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Running way behind

Jeff Caldwell 04/18/2011 @ 3:28pm Multimedia Editor for Agriculture.com and Successful Farming magazine.

A year ago this week, farmers in the Corn Belt were off and running on what would be for many a quick, painless spring planting season. What a difference a year can make.

Corn planting progress is way behind where it was a year ago, with the "I" states -- Iowa, Illinois and Indiana -- seeing only single-digit planting progress compared to double-digit strides last year at this time, according to Monday's USDA Crop Progress report.

In Iowa, only 2% of the crop is planted compared to 16% last year at this time, while 2% and 9% of the Indiana and Illinois crops are planted, compared to 16% and 29% a year ago, respectively. According to Monday's report, farmers in Minnesota -- where measurable snow fell over the weekend -- have yet to get started planting. A year ago, 11% of that state's corn crop was in the ground.

The planting delays are starting to cause some farmers to worry about whether they'll be able to make up the lost time when conditions improve. Agriculture.com Marketing Talk member highyields says the planting window's already getting tight in his area of southeastern Nebraska, and it doesn't look to be easing in the near future.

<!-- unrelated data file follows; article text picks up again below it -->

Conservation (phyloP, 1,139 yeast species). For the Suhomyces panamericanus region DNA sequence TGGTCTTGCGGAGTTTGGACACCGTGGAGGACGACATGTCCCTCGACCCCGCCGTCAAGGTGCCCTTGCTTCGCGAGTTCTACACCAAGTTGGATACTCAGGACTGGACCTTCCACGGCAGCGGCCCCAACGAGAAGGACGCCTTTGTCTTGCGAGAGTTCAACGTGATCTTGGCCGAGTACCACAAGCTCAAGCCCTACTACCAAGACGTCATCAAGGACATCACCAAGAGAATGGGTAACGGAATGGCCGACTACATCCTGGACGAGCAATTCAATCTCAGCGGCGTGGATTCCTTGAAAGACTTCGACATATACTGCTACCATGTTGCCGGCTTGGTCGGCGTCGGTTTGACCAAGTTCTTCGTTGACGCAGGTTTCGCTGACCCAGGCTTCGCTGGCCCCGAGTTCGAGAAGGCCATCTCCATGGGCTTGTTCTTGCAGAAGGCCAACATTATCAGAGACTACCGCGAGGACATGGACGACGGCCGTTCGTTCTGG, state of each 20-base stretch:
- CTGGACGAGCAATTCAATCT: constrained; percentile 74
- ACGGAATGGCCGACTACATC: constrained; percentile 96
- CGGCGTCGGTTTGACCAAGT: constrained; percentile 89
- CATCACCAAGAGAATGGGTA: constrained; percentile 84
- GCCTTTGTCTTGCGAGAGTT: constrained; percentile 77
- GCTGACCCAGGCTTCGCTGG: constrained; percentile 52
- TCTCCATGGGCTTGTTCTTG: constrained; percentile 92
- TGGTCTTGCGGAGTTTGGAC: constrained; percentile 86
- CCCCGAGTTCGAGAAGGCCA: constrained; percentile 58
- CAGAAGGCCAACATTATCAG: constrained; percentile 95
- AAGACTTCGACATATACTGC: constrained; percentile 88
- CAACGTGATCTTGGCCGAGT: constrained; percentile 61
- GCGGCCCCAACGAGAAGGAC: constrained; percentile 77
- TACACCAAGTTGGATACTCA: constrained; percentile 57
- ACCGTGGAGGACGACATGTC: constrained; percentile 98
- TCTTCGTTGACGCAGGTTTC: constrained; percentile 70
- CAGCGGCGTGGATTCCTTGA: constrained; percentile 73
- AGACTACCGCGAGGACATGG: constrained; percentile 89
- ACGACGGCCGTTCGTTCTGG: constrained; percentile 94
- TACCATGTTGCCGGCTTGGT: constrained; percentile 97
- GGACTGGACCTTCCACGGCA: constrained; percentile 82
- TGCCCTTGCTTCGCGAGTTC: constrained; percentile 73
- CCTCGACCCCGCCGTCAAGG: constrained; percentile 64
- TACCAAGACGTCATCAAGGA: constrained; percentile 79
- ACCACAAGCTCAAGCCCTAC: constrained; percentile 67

"We are at the 18th of April and another rain event is another 5 days, and then we are looking at the last week of April.  Another rain event and we are into May. It's time to get concerned," he says. "Not all areas around me are as wet as we are...We have all the springs and tiles are running. It is WET here."

While it's cool temperatures and moisture that's keeping farmers from getting the Midwest corn crop planted, it's the opposite set of conditions that continues to hammer the Plains wheat crop, leading many farmers to ponder abandoning the crop and resorting to another crop.

In Kansas, 42% of the wheat crop is in poor to very-poor condition, and 69% of the Oklahoma crop and 68% of the Texas crop are in the same shape. Overall, 38% of the nation's wheat is in poor to very-poor shape compared to just 6% of the crop rated in those categories a year ago. On the other end of the spectrum, 36% of the crop's in good to excellent condition this week. Last year at this time, 69% of the nation's wheat was rated in those 2 categories.

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